ORAL TESTIMONY OF JAMES SEFF OF PILLSBURY, MADISON AND SUTRO
BEFORE THE AMERICAN BAR ASSOCIATION
COMMISSION ON MULTIDISCIPLINARY PRACTICE
AUGUST 8, 1999
The next presenter was James Seff of Pillsbury, Madison and Sutro, vice-president of the Board of Governors of the State Bar of California and co-chair of the Board’s Committee on Regulations and Discipline. The Board of Governors of the California Bar took a careful, but preliminary look at the CMDP recommendations and voted to recommend deferral for further study. Professing the State Bar is not preparing to build a wall against MDPs in California, he said they do not oppose MDPs in principle as California is often in the forefront of change and, thus, is open-minded about new and innovative forms of legal practice that might be beneficial to both the profession and the public. However, they had problems with the recommendations. The Commission’s recommendations would signal sweeping and momentous changes in the profession, its service to the public and its role in the American system of government. While the Commission relies heavily on European models it appears that in all countries except Switzerland the Big Five accounting firms have entered into collaborations with law firms in which the law firms remain independent of the accounting firms. The Commission’s proposal goes well beyond most of the Commission’s models. Thus, the California Bar considers the Commission’s proposal as a largely untested and revolutionary mode of practice in which lawyers may go into partnership with any kind of professional. Noting that the profession has been struggling in recent years with the question of whether the practice of law is a profession or merely another kind of business, the Commission was told to consider carefully whether adoption of its proposal signals the end of that debate in favor of the law as business model. The existing rules concerning sharing fees and entering into partnerships with nonlawyers are designed to protect the lawyer’s unique role as an independent and objective counselor and to shield lawyers from pressures exerted by nonlawyers to betray the lawyer’s duty to his or her client, to the courts and to society. The Bar finds a big problem with the lack of requirement that lawyers control the MDP or even have some independent chain of command within the MDP. Mentioning that preserving lawyer’s independence is not an academic issue Mr. Seff reflected that every lawyer surely has had to make the difficult decision of responding to the client’s wishes with ‘not legal’, ‘not ethical’ or ‘not appropriate’. These kinds of pressures multiply when lawyers work in-house for corporations or other institutions as they risk their entire livelihood in resisting unethical or illegal directives from a nonlawyer superior. Saying such pressures shouldn’t be underestimated he communicated that the State Bar isn’t convinced that the Commission’s proposal provides adequate safeguards regarding lawyer independence issues. As with the medical profession, the MDP proposal stands equally to change and perhaps ultimately eliminate the independence of the legal profession - he asked what that would mean for clients? Will the lawyers in MDPs be pressured to sell products, services, insurance, and investments offered by other members of the MDP; will the financial incentives to do that cloud or impair the lawyers’ objectivity in representing and advising the client? The State Bar is also concerned that lawyers and other professionals in the MDPs will have conflicting duties, especially regarding confidentiality and disclosure (or as characterized by the Batonnier, ‘denouncing the authorities of a problem’). Although the conflicting duties are not known they raise core policy issues that must be dealt with, not as a regulatory afterthought but as part of the proposal itself. Finally, the Commission’s proposal focuses on MDPs that consist of large law and large accounting firms, and the State Bar is not confident that all affects of the proposal have been adequately identified and studied, as the proposed rule change would affect all types of practice. For example, if the current proposal is adopted they do not find unlikely MDPs that consist of tow truck drivers, ambulance drivers, consulting physicians and personal injury lawyers. Before the proposal goes to the House the California urges the Commission study its practical impact on all areas of legal practice for all types of clients. He said that at a reception yesterday afternoon Bill Ide, a former ABA president, told him to tell the Commission that one stop shopping is bad from a corporate general counsel perspective and he believes many corporate counsel share that view. Mr. Seff said the report provides a very good jumping off point for an important discussion of the role of lawyers in the next millennium and the State Bar of California looks forward to playing an active role in that discussion. When the Bar is threatened by action by higher authorities, for example Congress, he urged lawyers to remember that while they can’t afford to fiddle while Rome burns they also cannot afford to try to build Rome on unsound foundations.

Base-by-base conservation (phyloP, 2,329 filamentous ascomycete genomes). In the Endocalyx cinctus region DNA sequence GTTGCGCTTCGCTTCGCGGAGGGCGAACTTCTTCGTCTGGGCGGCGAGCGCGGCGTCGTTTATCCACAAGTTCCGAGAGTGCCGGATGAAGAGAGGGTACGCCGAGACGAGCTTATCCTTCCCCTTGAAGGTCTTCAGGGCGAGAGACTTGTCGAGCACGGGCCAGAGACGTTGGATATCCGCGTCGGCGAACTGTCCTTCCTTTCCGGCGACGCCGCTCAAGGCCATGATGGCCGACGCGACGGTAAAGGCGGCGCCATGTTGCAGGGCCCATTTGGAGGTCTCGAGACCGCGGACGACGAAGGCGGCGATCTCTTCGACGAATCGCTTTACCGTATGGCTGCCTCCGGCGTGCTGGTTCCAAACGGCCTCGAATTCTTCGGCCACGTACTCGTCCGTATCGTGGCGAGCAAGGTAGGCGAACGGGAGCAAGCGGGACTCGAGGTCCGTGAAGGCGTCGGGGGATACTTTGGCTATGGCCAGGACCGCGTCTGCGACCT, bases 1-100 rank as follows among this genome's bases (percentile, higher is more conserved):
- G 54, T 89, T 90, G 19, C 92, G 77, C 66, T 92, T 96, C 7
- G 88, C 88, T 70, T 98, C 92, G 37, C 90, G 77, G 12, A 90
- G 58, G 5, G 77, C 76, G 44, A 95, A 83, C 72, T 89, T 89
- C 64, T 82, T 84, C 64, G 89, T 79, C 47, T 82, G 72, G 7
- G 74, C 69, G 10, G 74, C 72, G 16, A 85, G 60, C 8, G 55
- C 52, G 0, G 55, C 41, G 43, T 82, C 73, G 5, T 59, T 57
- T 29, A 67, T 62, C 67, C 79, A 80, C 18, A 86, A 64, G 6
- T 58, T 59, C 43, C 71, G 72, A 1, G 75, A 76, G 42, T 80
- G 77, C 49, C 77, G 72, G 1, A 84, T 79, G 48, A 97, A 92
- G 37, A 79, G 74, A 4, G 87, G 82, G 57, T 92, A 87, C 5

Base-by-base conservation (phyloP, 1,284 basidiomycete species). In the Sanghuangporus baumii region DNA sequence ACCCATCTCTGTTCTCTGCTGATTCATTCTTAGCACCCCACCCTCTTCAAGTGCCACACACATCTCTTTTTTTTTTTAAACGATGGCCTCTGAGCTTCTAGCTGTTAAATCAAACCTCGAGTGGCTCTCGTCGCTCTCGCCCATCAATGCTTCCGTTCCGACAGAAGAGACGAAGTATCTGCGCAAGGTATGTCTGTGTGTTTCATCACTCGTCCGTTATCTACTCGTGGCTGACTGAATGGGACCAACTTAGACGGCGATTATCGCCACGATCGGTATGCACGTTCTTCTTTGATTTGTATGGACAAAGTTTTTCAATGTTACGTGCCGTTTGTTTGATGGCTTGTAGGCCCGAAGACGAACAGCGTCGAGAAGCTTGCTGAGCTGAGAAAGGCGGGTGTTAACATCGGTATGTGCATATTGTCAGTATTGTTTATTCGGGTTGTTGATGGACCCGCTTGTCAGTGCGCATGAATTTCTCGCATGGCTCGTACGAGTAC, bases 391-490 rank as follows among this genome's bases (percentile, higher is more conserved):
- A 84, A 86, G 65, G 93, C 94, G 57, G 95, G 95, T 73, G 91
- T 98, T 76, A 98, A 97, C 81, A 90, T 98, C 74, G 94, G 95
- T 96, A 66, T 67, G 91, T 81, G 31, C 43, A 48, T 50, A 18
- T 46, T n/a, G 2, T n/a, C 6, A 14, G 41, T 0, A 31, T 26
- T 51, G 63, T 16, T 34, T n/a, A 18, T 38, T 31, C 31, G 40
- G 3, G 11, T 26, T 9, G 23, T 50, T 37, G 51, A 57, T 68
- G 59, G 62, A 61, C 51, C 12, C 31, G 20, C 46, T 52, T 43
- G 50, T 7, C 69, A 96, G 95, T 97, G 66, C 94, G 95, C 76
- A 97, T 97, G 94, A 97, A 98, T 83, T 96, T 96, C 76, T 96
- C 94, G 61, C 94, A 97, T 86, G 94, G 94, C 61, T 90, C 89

In response to questions from Dean Powell, Mr. Seff clarified that his comment that in-house counsel may be exposed to even greater pressures than outside counsel, regarding independence of judgment and avoidance of conflicts, is based on anecdotal evidence. He never intended to suggest that in-house counsel were in some way less ethical than outside counsel. He also said he believes the way the proposal is presently written permits an alliance between a tow truck driver and a lawyer. If the Commission's intent was different, he respectfully suggested that the Commission clarify this issue.